The Flinders Sensitive Line Rat Model of Depression–25 Years and Still Producing.

The flinders sensitive line rat model of depression–25 years and still producing.

Filed under: Depression Treatment

Pharmacol Rev. 2013; 65(1): 143-55
Overstreet DH, Wegener G

Approximately 25 years have passed since the first publication suggesting the Flinders sensitive line (FSL) rat as an animal model of depression. At least 6 years of research on these rats was completed before that seminal paper, and there has been a steady stream of publications (130+) over the years. The present review will focus on several issues not previously covered in earlier reviews, summarize the several lines of ongoing investigations, and propose a novel mechanism that accounts for a number of previously unexplained observations. A key observation in the FSL rat relates to the antidepressant (AD)-like effects of known and putative antidepressants. The FSL rat typically exhibits an AD-like effect in behavioral tests for AD-like activity following chronic (14 days) treatment, although some studies have found AD-like effects after fewer days of treatment. In other observations, exaggerated swim test immobility in the FSL rat has been found to have a maternal influence, as shown by cross-fostering studies and observations of maternal behavior; the implications of this finding are still to be determined. Ongoing or recently completed studies have been performed in the laboratories of Marko Diksic of Canada, Aleksander Mathé of Sweden, Gregers Wegener of Denmark, Brian Harvey of South Africa, Paul Pilowsky and Rod Irvine of Australia, and Gal Yadid of Israel. Jennifer Loftis of Portland, Oregon, and Lynette Daws of San Antonio, Texas, have been working with the FSL rats in the United States. A puzzling feature of the FSL rat is its sensitivity to multiple chemicals, and its greater sensitivity to a variety of drugs with different mechanisms of action. It has been recently shown that each of these drugs feeds through G protein-coupled receptors to potassium-gated channels. Thus, an abnormality in the potassium channel could underlie the depressed-like behavior of the FSL rats.
HubMed – depression


The spectrum of nonmotor symptoms in early Parkinson disease.

Filed under: Depression Treatment

Neurology. 2013 Jan 15; 80(3): 276-81
Khoo TK, Yarnall AJ, Duncan GW, Coleman S, O’Brien JT, Brooks DJ, Barker RA, Burn DJ

Nonmotor symptoms (NMS) are common in patients with established Parkinson disease (PD) but their frequency in early PD has not been extensively studied. Our aim was to determine the frequency of NMS in a cohort of patients with newly diagnosed PD.A total of 159 patients with early PD and 99 healthy controls participated in this study. NMS were screened for using the Nonmotor Symptom Questionnaire. Other assessments included measures of motor disability (Movement Disorders Society-revised Unified Parkinson’s Disease Rating Scale [MDS-UPDRS]), disease severity (Hoehn & Yahr staging), depression (Geriatric Depression Scale), and global cognitive function (Mini-Mental State Examination and Montreal Cognitive Assessment).The PD group reported a significantly greater number of NMS compared with controls (8.4 [4.3] vs 2.8 [2.6]). In the PD group, the most commonly experienced NMS were excessive saliva, forgetfulness, urinary urgency, hyposmia, and constipation. Patients with higher MDS-UPDRS III scores and those with the postural instability gait subtype experienced a greater number of NMS.NMS are common in early PD and reflect the multisystem nature of the disorder. Even in the earliest stages of PD, NMS may be detrimental to patients’ functional status and sense of well-being.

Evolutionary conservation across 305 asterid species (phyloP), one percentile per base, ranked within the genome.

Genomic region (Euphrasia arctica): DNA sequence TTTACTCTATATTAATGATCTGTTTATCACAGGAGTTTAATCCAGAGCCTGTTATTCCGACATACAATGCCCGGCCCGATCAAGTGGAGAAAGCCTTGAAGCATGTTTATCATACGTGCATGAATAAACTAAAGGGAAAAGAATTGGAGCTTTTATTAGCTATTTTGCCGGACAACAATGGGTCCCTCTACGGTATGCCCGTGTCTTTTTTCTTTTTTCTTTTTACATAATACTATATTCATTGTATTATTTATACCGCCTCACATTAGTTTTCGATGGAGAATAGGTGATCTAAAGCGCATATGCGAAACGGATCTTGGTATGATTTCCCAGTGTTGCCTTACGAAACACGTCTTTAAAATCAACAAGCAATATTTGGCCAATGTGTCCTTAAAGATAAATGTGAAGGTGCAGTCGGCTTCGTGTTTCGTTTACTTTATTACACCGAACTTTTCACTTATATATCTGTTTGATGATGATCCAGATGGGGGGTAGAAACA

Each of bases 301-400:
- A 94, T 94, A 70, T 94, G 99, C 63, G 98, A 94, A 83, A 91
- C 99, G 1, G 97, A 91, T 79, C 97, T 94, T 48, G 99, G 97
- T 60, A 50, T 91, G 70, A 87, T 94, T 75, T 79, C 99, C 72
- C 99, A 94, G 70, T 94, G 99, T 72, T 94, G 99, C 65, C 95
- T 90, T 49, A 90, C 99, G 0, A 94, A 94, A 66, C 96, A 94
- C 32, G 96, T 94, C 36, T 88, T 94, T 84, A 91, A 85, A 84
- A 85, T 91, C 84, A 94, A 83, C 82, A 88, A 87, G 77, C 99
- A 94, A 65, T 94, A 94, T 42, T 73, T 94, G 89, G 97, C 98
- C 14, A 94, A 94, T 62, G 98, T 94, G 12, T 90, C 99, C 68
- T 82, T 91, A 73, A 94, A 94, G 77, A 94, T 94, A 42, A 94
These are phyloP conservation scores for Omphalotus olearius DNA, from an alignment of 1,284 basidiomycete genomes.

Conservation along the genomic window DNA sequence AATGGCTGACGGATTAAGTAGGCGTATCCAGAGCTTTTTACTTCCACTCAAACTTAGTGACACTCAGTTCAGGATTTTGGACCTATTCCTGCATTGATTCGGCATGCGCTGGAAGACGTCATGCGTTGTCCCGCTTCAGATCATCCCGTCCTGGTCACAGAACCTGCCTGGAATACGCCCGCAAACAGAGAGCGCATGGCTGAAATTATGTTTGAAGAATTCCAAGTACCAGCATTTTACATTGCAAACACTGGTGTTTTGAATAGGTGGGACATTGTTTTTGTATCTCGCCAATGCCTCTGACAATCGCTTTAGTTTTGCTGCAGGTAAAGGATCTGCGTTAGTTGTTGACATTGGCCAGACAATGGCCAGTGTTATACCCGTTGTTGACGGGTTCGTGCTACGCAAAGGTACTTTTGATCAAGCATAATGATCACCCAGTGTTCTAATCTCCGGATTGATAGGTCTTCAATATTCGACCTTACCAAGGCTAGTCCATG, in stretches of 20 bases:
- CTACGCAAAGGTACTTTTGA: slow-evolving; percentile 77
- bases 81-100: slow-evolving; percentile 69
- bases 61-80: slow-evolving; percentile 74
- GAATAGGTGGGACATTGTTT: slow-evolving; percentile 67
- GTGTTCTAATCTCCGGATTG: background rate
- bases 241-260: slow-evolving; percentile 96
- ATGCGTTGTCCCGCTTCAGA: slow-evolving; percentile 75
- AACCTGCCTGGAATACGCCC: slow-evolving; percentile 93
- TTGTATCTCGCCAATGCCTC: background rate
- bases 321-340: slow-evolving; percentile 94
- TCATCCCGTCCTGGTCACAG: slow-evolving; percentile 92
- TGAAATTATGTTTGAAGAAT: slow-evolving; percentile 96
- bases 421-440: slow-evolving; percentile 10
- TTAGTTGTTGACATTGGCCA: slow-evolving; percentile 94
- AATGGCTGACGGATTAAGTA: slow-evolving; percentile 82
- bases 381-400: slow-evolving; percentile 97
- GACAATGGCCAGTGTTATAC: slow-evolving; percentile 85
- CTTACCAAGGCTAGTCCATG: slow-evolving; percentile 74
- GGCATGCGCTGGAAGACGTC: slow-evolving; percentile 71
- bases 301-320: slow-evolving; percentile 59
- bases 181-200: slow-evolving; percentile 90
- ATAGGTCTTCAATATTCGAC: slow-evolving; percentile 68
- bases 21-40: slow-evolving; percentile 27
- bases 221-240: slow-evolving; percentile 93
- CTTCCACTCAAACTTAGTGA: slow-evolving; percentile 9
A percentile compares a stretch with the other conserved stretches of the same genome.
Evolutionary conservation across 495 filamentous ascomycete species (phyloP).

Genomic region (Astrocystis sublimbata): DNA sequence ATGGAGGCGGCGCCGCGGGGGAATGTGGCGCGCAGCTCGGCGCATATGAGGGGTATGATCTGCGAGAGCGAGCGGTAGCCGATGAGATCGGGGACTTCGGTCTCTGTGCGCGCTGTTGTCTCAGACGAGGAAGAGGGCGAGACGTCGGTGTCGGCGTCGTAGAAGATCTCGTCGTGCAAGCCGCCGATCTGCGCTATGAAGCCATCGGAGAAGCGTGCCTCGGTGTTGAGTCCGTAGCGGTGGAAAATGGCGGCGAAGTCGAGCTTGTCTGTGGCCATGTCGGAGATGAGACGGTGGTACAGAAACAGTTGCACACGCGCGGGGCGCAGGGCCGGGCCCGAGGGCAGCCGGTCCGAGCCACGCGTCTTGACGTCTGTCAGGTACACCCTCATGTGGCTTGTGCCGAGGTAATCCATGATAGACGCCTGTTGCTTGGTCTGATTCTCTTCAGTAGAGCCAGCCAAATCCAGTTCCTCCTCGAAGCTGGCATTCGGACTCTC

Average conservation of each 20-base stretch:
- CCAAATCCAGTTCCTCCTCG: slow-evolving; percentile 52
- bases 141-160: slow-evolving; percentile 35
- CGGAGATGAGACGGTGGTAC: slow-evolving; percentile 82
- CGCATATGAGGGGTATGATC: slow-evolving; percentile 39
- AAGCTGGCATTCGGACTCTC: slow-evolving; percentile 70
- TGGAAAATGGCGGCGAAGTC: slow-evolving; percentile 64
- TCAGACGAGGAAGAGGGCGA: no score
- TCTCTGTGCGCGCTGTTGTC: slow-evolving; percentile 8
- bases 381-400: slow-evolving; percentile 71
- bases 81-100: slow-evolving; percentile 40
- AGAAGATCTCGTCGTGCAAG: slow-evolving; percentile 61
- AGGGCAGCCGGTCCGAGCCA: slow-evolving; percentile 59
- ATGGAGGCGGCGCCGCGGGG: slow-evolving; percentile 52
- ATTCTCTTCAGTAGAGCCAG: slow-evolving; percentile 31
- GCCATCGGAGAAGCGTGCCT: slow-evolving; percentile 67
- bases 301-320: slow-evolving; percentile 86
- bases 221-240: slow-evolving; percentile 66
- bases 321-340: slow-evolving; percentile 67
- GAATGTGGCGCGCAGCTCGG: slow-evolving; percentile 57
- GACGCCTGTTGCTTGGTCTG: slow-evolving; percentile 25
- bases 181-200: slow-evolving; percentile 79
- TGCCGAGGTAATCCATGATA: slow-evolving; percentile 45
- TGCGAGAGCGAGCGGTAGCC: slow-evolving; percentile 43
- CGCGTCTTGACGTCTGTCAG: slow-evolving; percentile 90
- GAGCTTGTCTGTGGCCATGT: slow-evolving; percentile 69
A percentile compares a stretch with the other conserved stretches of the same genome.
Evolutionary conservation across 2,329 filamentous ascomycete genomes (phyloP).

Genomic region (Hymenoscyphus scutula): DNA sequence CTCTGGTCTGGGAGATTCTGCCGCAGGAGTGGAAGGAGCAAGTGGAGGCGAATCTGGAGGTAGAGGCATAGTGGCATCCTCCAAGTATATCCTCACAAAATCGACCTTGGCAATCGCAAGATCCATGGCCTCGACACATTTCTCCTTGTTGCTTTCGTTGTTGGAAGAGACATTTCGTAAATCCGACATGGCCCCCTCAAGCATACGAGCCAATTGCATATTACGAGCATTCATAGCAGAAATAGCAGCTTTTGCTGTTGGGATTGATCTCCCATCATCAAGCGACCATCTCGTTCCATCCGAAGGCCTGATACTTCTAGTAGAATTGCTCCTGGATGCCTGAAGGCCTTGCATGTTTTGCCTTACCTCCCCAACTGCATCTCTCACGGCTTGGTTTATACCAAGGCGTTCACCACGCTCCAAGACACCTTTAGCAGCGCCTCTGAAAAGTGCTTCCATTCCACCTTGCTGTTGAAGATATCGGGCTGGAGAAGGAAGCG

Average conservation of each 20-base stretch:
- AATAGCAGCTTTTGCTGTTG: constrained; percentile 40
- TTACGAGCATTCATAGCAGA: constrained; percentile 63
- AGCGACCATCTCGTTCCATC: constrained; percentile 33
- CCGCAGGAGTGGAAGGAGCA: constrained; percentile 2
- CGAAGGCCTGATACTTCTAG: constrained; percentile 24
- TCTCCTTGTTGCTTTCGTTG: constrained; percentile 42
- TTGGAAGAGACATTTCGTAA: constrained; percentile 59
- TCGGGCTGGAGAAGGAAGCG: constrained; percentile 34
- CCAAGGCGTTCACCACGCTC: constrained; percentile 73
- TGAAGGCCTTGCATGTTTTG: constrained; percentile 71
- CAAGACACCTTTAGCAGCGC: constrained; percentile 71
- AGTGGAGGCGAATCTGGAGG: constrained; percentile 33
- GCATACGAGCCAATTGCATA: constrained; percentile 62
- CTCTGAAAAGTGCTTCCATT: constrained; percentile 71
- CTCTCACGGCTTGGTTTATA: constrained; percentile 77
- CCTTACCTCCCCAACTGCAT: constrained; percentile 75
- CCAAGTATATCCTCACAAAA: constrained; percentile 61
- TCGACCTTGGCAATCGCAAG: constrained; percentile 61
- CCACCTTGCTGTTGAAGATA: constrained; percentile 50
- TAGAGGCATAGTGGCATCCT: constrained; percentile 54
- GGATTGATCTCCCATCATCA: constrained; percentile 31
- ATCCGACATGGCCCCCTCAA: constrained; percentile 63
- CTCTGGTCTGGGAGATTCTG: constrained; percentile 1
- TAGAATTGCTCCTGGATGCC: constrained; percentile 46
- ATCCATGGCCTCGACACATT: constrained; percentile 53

HubMed – depression



Filed under: Depression Treatment

Depress Anxiety. 2013 Jan 14;
O’Mahen H, Himle JA, Fedock G, Henshaw E, Flynn H

BACKGROUND: Perinatal women with identified depression in prenatal care settings have low rates of engagement and adherence with depression-specific psychotherapy. We report the feasibility and symptom outcomes of Cognitive Behavioral Therapy (CBT) modified (mCBT) to address the needs of perinatal, low-income women with Major Depressive Disorder (MDD). METHODS: Pregnant women (n = 1421) were screened for depressive symptoms in obstetrics clinics in conjunction with prenatal care visits. A total of 59 women met diagnostic criteria for MDD; 55 women were randomly assigned to mCBT or Treatment as Usual (TAU). The mCBT intervention included an initial engagement session, outreach, specific perinatal content and interpersonal components. Measures were gathered at pre-treatment, 16 week post-randomization, and 3-month follow-up. RESULTS: Most participants attended at least one CBT session and met study criteria for treatment adherence. Active research staff outreach promoted engagement and retention in the trial. Treatment satisfaction was rated as very good. In both observed and multiple imputation results, women who received mCBT demonstrated greater improvement in depressed mood than those in TAU at 16-week post-randomization and 3-month follow-up, Cohen’s d = -0.71 (95% CI -4.93, -5.70). CONCLUSIONS: Modified CBT offers promise as a feasible and acceptable treatment for perinatal women with low-incomes in prenatal care settings. Targeted delivery and content modifications are needed to engage populations tailored to setting and psychosocial challenges specific to the perinatal period.
HubMed – depression


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